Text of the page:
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While autonomous vehicles still seem off in the future for cities, they are poised to conquer warehouses and manufacturing operations. Autonomous robots can transport raw materials and goods more selectively, safely and precisely to the right location. Freudenberg Sealing Technologies is experimenting with them as well.
People do not immediately recognize intelligence in some creatures. The rectangular, flat black box that drives around Freudenberg Sealing Technologies’ mixing plant in Weinheim seems to be single-minded and to capture the essence of monotony – but the opposite is true. The “GoPal” can make decisions on its own. “When you are in its way, it recognizes the situation and it waits,” said Christian Pfeifer, Manager, Competence Center Mixing in Weinheim. “And if it sees that you are not moving away, it recalculates its route and looks for another path” – perhaps a route to the loading station where several sacks of raw materials await it. The machine positions itself among them, extends its two rails upward, and lifts the pallet. It can carry up to 1.5 tons. “That was one of our selection criteria,” Pfeifer said. “We transport very heavy loads here.”
Logistics has long been considered a poor field for value creation: When goods only had to be carted from point A to point B, it was impossible to make money doing it. Hand trucks were followed by mechanical aids such as forklifts and conveyor belts. Conveyor belts are static and inflexible, while forklifts require a driver. In many warehouses and factories, they pose an especially high risk of accidents and injuries. “Our preference would be to entirely dispense with forklifts as vehicles,” Pfeifer said.
Obstacle: The Person or the Box?
The solution is known by the abbreviation “AMR,” the Autonomous Mobile Robot. It is the further development of the “AGV,” a driverless transport system. Since the start of the 2000s, AGVs have been deployed in warehouses, but they need help along their route from rack to rack to the manufacturing area. The assistance takes the form of reflectors on walls, stripes attached to the floor, or similar aids. AGV’s travel prescribed routes that – ideally – are closed off to people as much as possible. They have a tough time dealing with unforeseen disruptions. The name behind the abbreviation tells the story: AGV stands for automated guided system. These vehicles are automated, but not autonomous. And they are guided.
Robots like the “GoPal” from a Danish manufacturer actually find their way spatially on their own. They are already doing something that the auto industry and transportation policy-makers can only dream of: autonomous driving. But they naturally benefit from the technological progress now being made. Improved sensors to identify obstacles. Artificial intelligence, making it possible to interpret these obstacles rationally and constructively. Is the silhouette in front of me a pallet? Or is it a person who is likely to be moving away shortly? For human beings, this is a very simple thought. For a robot, the task is anything but trivial. In warehouses as elsewhere, time is an important factor.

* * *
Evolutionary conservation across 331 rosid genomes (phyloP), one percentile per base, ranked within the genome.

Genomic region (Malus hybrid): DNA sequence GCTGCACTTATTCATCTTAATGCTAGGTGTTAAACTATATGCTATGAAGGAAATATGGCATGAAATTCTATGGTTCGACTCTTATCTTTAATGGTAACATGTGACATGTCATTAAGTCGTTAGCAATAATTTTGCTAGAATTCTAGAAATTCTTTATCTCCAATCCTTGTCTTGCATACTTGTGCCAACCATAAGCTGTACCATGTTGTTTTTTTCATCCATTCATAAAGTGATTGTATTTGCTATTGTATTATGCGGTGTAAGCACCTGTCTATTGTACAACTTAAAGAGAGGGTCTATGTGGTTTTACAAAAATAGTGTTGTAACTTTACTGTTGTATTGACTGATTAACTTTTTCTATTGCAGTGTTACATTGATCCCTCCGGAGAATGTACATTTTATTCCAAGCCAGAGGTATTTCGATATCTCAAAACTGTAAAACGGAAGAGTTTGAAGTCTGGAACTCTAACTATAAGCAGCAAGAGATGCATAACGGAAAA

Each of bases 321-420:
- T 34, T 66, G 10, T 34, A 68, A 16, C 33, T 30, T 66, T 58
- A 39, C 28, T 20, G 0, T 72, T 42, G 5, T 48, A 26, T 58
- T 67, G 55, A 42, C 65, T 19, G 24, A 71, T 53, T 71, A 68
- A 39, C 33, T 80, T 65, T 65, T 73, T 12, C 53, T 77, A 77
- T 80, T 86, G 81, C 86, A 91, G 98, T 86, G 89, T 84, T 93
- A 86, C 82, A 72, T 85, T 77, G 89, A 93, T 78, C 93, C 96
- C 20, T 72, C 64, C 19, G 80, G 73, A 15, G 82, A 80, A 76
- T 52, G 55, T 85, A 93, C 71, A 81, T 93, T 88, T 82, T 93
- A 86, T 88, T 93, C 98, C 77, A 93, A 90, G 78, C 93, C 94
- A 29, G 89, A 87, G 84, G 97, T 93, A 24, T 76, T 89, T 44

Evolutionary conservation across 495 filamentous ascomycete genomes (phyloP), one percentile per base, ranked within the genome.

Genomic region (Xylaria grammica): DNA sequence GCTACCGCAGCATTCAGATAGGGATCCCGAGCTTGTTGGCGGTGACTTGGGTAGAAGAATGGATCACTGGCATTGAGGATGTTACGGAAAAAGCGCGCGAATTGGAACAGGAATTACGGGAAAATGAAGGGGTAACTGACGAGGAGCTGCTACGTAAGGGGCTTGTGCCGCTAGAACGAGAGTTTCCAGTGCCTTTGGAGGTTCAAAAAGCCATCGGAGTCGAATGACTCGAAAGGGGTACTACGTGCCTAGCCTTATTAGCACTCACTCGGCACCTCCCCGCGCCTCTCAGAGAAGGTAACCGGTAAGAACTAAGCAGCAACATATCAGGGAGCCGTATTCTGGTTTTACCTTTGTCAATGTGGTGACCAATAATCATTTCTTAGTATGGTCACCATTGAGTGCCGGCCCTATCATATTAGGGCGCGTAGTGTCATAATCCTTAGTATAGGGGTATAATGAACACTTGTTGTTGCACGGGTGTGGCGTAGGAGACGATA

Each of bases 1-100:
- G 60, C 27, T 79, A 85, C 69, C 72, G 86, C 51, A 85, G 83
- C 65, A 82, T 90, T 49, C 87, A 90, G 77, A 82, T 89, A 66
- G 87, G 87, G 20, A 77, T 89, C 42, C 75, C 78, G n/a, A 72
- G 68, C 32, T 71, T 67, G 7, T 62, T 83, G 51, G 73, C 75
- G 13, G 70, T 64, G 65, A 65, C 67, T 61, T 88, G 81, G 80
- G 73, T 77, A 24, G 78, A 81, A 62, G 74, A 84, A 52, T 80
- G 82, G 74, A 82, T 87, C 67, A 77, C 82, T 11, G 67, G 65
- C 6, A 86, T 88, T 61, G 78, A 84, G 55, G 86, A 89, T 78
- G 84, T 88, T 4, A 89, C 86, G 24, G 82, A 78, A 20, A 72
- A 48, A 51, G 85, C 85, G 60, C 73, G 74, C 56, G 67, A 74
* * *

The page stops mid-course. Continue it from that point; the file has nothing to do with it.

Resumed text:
We have very heavy loads to transport.
Christian Pfeifer, Manager, Competence Center Mixing in Weinheim, Germany.
At the Weinheim mixing plant, just a single AMR is driving around, but that is expected to change. By the end of 2021, Pfeifer would like to see a half-dozen robots in operation. “Then they will communicate with one another,” he said. “When we need a load, the vehicles will coordinate to see which one is in the neighborhood.” That was an impossibility technologically until a few years ago. It is the result of advances in network technologies such as 5G. The single unit is just the beginning. AMRs are opening up completely new dimensions in plant and warehouse logistics: a swarm of autonomous, communicating vehicles that, with computer support, guarantee the best possible distribution and delivery of goods and individual parts. Machines that look as though they would swarm through an area like ants. And, at the very least, operate with an ant-like level of coordination.
A Booming Segment
Plant managers and logisticians worldwide are already gushing about efficiency that could not have been imagined twenty years ago. For the booming e-commerce segment, it is exactly the right advance in technology – and at the right time. Early in the decade, online retailing giant Amazon invested heavily in AMR technology and gave the entire industry an innovative push. It is estimated that around 100,000 AMRs are at work at Amazon alone. Conservative estimates foresee the AMR market segment reaching about $14 billion in sales in five years.
In Weinheim, Christian Pfeifer is well aware of the limits of the current generation of AMRs. For example, these mobile black boxes depend on the deliveries being ready for them. They cannot reach upward. That’s not a problem for Pfeifer. “Sometimes innovation is slowed by the fact that everyone immediately expects a jack-of-all-trades,” he said. But the more complexity you have, the greater the risk of losing the overview. “We are tackling this step-by-step. Our mindset is to test what is working,” Pfeifer said.
The “GoPal,” a name coined from the words “pal” and “pallet,” has already led to an unexpected side effect. “The workers in the plant have become tidier,” Pfeifer said. Previously, pallets were occasionally left in the lanes – with the knowledge that the forklift driver would climb down and remove them when necessary. “Now everyone keeps the way clear for the robots.”
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